A proposed strict ban on lobbyists’ gifts to federal employees is part of the Obama administration’s efforts to change the culture of Washington when it comes to the influence of lobbyists.
The proposed rules governing contacts with lobbyists stem from President Obama's ethics standards for the executive branch, enacted in an executive order signed on his first full day in office. The order followed a campaign season in which Obama and other Democrats assailed the role of lobbyists in the policymaking process.
But translating political rhetoric into rules for federal workers can create some headaches.
Federal employees have, since 1992, been barred from accepting gifts from anyone seeking to influence the government, including lobbyists. The proposed changes eliminate most of the exemptions that were available in the past — such as gifts worth less than $20 and invitations to “widely attended” events — when the givers are registered lobbyists or an organization that employs them.
That could force government employees to check whether gift-givers are lobbyists by looking in disclosure filings.
The proposed rules have generally been hailed by good-government groups and attacked by lobbyists. The White House did not respond to a request for comment.
The administration seems focused on curbing even casual social contact between lobbyists and government employees. The Office of Government Ethics said as much in its notice of proposed rulemaking, acknowledging that, under the old rules, the threat of a gift-for-results transaction was remote.
“It is increasingly recognized that the more realistic problem is not the brazen quid pro quo,” the agency wrote, “but rather the cultivation of familiarity and access that a lobbyist may use in the future to obtain a more sympathetic hearing for clients.”
The agency writes that invitations to social events “can provide the opportunity for a lobbyist not only to discuss any pending issues with the employee but also to foster a social bond that may be of greater use in the long run.”
Congressional staff and lawmakers are subject to House and Senate rules, so exemptions similar to those that would be ended under the proposed rules for federal employees would remain in effect on Capitol Hill.
The new rules would prevent government employees from accepting free attendance at conferences held by trade associations and other lobbying organizations unless the employees have a speaking role. Even then, the free admission would only be for the day when the employee speaks.
As with all regulations, the details can be quite complex, and some exemptions would remain in effect, notably for universities and charities.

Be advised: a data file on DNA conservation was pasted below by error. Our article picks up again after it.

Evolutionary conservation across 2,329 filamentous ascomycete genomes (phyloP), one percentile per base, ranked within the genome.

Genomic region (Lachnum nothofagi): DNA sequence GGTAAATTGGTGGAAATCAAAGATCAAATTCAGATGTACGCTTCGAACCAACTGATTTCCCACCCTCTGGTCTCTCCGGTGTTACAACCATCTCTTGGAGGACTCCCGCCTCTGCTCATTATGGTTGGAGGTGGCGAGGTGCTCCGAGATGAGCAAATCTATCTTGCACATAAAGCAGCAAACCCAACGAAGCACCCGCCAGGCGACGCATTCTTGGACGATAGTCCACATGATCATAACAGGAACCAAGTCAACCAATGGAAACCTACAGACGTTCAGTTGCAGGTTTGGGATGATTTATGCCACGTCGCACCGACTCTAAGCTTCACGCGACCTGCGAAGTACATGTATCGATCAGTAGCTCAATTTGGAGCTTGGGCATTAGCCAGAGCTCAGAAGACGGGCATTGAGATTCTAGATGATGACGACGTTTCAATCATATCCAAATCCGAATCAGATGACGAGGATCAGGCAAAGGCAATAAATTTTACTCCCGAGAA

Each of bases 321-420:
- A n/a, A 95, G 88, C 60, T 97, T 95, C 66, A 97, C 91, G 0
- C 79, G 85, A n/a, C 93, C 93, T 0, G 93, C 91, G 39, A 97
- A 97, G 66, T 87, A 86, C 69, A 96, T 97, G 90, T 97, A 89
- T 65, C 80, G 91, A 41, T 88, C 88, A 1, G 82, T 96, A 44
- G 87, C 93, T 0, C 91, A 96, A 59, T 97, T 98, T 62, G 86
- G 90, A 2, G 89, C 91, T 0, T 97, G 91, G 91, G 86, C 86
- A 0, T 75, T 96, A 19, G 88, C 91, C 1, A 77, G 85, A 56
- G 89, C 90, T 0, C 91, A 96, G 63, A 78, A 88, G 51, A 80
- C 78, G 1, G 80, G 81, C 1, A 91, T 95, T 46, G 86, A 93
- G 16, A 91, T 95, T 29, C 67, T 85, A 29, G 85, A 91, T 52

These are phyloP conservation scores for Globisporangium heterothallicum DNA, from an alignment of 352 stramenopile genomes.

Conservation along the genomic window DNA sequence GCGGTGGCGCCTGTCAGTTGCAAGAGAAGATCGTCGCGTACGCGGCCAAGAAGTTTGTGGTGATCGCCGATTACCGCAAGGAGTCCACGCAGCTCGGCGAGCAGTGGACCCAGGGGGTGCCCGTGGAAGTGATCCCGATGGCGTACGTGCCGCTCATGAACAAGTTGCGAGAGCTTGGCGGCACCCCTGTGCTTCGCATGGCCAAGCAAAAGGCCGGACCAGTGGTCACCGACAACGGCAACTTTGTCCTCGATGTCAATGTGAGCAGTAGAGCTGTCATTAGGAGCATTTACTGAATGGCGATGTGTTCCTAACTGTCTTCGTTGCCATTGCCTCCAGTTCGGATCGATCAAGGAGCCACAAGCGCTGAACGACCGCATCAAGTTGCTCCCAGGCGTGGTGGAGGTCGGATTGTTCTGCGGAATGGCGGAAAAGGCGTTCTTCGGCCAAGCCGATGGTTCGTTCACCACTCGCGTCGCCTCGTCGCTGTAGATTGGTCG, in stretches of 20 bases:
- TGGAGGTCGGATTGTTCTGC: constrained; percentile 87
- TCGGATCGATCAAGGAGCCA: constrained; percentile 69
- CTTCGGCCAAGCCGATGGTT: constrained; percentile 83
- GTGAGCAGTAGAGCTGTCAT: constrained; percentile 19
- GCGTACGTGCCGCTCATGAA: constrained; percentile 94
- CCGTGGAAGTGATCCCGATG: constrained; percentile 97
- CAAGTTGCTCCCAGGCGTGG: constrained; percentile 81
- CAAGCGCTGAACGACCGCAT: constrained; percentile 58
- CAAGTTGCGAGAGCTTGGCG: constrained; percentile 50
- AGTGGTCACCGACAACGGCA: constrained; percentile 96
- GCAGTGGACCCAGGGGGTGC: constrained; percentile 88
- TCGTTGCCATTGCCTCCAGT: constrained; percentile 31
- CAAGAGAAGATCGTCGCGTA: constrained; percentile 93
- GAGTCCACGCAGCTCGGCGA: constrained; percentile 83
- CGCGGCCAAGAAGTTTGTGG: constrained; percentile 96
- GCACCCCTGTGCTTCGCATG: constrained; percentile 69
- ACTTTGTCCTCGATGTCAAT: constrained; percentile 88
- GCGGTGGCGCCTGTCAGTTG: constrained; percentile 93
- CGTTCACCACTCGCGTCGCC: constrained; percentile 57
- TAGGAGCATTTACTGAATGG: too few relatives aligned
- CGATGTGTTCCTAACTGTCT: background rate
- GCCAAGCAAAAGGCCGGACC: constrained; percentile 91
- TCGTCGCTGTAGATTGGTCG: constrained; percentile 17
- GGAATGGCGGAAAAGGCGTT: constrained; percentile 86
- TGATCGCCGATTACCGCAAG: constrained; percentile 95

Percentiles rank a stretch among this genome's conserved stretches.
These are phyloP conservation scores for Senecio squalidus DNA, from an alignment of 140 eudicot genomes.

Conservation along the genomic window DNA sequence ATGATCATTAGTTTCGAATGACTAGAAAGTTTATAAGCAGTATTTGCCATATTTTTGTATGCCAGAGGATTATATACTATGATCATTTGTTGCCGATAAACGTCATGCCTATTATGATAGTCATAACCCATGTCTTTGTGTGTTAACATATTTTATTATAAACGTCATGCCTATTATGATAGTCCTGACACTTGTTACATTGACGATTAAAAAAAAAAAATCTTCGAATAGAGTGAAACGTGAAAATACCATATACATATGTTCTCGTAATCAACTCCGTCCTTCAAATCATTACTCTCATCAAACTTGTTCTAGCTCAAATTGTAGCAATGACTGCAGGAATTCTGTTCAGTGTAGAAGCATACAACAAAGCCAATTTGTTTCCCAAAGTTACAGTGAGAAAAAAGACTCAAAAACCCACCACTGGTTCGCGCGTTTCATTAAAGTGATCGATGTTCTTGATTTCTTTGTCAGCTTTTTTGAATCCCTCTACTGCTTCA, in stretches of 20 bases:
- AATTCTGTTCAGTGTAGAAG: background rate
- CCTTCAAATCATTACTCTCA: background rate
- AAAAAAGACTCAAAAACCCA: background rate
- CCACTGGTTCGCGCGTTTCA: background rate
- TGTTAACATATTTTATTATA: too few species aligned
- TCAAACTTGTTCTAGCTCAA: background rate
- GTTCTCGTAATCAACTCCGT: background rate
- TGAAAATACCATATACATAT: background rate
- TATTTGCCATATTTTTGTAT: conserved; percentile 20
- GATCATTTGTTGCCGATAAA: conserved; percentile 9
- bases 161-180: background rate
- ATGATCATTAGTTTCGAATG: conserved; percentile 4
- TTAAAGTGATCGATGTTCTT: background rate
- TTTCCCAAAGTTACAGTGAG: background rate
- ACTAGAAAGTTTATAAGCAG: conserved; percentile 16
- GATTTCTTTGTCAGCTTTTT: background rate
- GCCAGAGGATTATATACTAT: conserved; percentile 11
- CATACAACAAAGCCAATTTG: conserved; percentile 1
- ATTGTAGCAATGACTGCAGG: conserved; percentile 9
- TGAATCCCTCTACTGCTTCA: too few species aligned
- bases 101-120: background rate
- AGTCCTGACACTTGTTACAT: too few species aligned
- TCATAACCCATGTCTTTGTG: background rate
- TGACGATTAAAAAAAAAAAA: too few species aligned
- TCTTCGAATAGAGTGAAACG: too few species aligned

But those exemptions are not popular with either lobbyists or ethics watchdogs. Lobbyists could argue that those exemptions would give universities and charities an unfair advantage. Universities, in particular, are highly dependent on federal funding.
“There’s no basis for it and we strongly object to separating out anybody,” said Howard Marlowe, president of the American League of Lobbyists and a lobbyist representing local governments. “If you’re lobbying, you’re doing the same thing that I’m doing.”
Meredith McGehee, who helped shape congressional rules as the policy director of the Campaign Legal Center, said the exception could be used as a loophole for lobbying groups if they created their own charities.
“These days if you’re smart, your lobbyist isn’t really paying for anything,” McGehee said.
Groups condemning the role of money in politics have asked the Internal Revenue Service to investigate four political groups that have registered with the agency as nonprofit organizations.
The tax code allows nonprofit groups to make political expenditures as long as involvement in elections is not their “primary purpose.” The main thing at stake is disclosure of donors — nonprofit organizations can keep their backers secret while straight political organizations must publicly report the names of funders.
The two advocacy groups that have complained, Democracy 21 and the Campaign Legal Center, charge that groups like the conservative American Crossroads and the liberal Priorities USA are taking advantage of the tax code to avoid disclosure.
An IRS spokeswoman said privacy laws prevent the agency from commenting on such cases.
The letter is the latest in a series of moves to pressure groups to disclose donors.
Jonathan Collegio, a spokesman for Crossroads, called the complaint “frivolous,” from a “highly ideological group that wants to sic the IRS on its opponents.”